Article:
Weekend Warriors: Lessons From The ‘Values Voter Summit’

Here are some lessons from the 'Values Voter Summit.'

I survived the Values Voter Summit this past weekend. I’ll have a full report in the October Church & State, but here’s a sneak preview of some of the things I learned at this event:

If you keep waking up at 3 a.m., God probably wants you to form a Tea Party group: Two Tea Party activists spoke about being so concerned over the state of the nation that they couldn’t sleep at night. Finally, they concluded that God was waking them with an urgent order to form Tea Party groups. What finally convinced them of this was hearing Fox News Channel’s Glenn Beck describe similar middle-of-the-night wakings. Personally, I’d suggest cutting down on the caffeine before bedtime.

France invented the separation of church and state: You thought Thomas Jefferson and James Madison came up with the idea of dividing religion and government, but former U.S. Sen. Rick Santorum (R-Pa.) set us all straight: It was those cheese eaters across the pond! Along with the guillotine and existentialism, this must rank as one of their greatest accomplishments.

The Religious Right does not want theocracy: Bryan Fischer of the American Family Association (AFA) made this clear: Groups like the AFA and the Family Research Council don’t want a theocracy. (That’s what those nasty Muslims want!) The Religious Right merely wants to see a flock of “Christian statesmen” who will “align the public policy of the United States with the will of God.” Yes, that’s much better. Thanks for clarifying, Bryan!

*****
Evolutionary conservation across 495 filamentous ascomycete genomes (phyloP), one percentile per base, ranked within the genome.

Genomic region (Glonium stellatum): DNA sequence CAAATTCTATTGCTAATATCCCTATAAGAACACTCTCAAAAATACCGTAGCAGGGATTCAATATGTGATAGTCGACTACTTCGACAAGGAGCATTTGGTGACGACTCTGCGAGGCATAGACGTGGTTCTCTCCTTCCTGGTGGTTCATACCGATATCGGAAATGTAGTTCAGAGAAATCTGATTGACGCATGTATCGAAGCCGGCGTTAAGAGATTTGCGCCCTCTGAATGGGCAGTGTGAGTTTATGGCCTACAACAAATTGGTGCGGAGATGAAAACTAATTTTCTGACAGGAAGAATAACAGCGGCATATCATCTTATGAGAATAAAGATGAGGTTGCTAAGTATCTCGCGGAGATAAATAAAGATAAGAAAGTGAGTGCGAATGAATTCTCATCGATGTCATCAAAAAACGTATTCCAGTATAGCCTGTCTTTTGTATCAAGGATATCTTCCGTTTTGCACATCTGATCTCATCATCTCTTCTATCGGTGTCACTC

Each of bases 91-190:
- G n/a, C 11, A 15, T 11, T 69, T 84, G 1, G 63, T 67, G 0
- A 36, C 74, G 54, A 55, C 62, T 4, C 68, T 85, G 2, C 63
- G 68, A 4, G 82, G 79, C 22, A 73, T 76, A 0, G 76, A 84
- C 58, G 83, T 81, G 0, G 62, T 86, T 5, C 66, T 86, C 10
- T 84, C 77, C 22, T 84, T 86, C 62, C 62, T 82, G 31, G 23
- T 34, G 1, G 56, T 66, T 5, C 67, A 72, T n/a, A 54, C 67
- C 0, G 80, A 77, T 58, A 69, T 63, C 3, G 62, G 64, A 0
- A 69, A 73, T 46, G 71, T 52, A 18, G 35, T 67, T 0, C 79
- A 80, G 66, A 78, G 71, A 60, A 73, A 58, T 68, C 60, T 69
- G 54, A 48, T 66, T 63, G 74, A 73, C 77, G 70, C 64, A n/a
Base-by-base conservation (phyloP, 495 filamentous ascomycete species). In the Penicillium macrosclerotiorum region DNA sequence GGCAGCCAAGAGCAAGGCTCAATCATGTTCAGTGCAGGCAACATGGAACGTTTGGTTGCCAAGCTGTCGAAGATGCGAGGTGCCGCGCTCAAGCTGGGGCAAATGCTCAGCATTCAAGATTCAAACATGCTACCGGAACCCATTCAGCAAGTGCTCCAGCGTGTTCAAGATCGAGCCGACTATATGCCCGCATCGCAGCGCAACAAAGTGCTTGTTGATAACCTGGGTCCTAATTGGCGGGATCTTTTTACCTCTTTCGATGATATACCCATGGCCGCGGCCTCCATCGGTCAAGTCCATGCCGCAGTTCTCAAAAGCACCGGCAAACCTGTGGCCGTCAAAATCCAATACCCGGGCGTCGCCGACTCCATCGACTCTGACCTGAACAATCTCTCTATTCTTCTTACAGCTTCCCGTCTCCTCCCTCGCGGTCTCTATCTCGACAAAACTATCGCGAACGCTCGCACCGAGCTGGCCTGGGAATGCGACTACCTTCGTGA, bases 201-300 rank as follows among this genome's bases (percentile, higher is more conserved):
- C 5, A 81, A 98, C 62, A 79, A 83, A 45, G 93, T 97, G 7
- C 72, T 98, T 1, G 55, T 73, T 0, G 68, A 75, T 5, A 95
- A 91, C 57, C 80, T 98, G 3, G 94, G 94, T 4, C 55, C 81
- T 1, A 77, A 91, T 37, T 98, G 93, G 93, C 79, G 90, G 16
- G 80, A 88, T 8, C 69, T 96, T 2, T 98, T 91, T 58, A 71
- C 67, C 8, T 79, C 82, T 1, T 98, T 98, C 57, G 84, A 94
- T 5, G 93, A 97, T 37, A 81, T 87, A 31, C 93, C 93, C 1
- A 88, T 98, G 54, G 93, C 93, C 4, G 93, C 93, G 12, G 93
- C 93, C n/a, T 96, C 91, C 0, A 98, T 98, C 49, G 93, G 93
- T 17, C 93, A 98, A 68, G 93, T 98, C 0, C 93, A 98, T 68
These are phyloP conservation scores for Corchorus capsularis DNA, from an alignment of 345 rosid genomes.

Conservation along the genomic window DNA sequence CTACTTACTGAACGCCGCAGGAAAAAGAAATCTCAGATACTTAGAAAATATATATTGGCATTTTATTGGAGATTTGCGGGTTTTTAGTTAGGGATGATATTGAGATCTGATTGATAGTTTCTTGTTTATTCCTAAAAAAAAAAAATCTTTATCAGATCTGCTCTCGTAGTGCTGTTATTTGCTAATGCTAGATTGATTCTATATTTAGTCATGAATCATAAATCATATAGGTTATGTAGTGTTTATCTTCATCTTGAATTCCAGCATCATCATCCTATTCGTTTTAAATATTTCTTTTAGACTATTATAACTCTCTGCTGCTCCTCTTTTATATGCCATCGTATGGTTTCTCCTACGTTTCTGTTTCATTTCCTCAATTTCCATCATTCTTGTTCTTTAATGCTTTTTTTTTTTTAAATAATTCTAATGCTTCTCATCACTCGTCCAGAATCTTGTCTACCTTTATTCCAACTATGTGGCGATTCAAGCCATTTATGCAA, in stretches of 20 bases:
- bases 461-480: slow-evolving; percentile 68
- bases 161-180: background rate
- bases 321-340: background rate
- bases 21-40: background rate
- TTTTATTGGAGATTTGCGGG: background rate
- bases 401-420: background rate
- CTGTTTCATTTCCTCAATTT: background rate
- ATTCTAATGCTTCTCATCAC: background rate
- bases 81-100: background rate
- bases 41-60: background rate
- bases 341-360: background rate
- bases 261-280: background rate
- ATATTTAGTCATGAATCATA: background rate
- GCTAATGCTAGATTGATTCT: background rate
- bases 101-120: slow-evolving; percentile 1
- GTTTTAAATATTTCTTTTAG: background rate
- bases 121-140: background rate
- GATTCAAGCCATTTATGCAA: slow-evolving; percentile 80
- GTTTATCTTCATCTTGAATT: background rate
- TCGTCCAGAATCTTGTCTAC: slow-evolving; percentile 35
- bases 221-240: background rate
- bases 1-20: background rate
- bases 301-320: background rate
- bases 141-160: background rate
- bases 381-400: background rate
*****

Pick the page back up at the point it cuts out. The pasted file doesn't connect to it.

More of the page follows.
If a cranky guy in a cowboy hat says it, you can take it to the bank: Dale Peterson, who ran unsuccessfully for agriculture commissioner in Alabama, appeared on stage to rant and rave about, well, lots of things. The gist seemed to be that this straight talkin’, gun totin’, cowboy boots wearin’, horse ridin’ everyman doesn’t much like President “Barry” Obama or the Democrats. He later told a reporter that Obama was not born in America.

Obama stole the election: At a session on how get out the vote on Election Day, a distraught woman disrupted the proceedings to insist that something be done about Obama’s theft of the 2008 election. The woman, a resident of Virginia, said it was clear he had stolen it. Her evidence for this was a claim that a man named “Jose” voted five times at her precinct.

Be afraid, very afraid, of ‘the elites’: The mysterious and nefarious group known as “the elites” – I’m thinking it would be more frightening to capitalize them as The Elites – was attacked by numerous speakers. None bothered to explain who these people are, but it’s clear they want to tear down the nation, destroy religion, turn our children into hedonists and possibly force grandma to appear before a Death Panel. Former FRC head Gary Bauer said The Elites “treat the Constitution like toilet paper.” That Gary – he’s always keeping it classy!

It’s OK to wear costumes to the Summit: Once again, I enjoyed seeing the boys from the American Society from Tradition, Family and Property at the Summit. This band of monarchy-loving ultra-Catholic medievalists sponsored a booth in the exhibit hall, as they did last year. Again they handed out fliers attacking same-sex marriage – while wearing sashes, capes and brooches. I really wanted to ask where they got that stuff. After all, Halloween is only five weeks away.

Act as normal as possible: Gil Mertz, an FRC staffer who serves as emcee of the event, reminded attendees that reporters were present and urged them to think about the Religious Right’s image when they are interviewed. “Don’t be the weird one,” he implored the crowd. Hate to break it to you, Gil, but it’s not a good sign when you have to remind people not to be weird.

It was a whole lot of crazy, and I had to detox by watching reruns of Keith Olbermann and Rachel Maddow online for six hours. Look for my full report next month.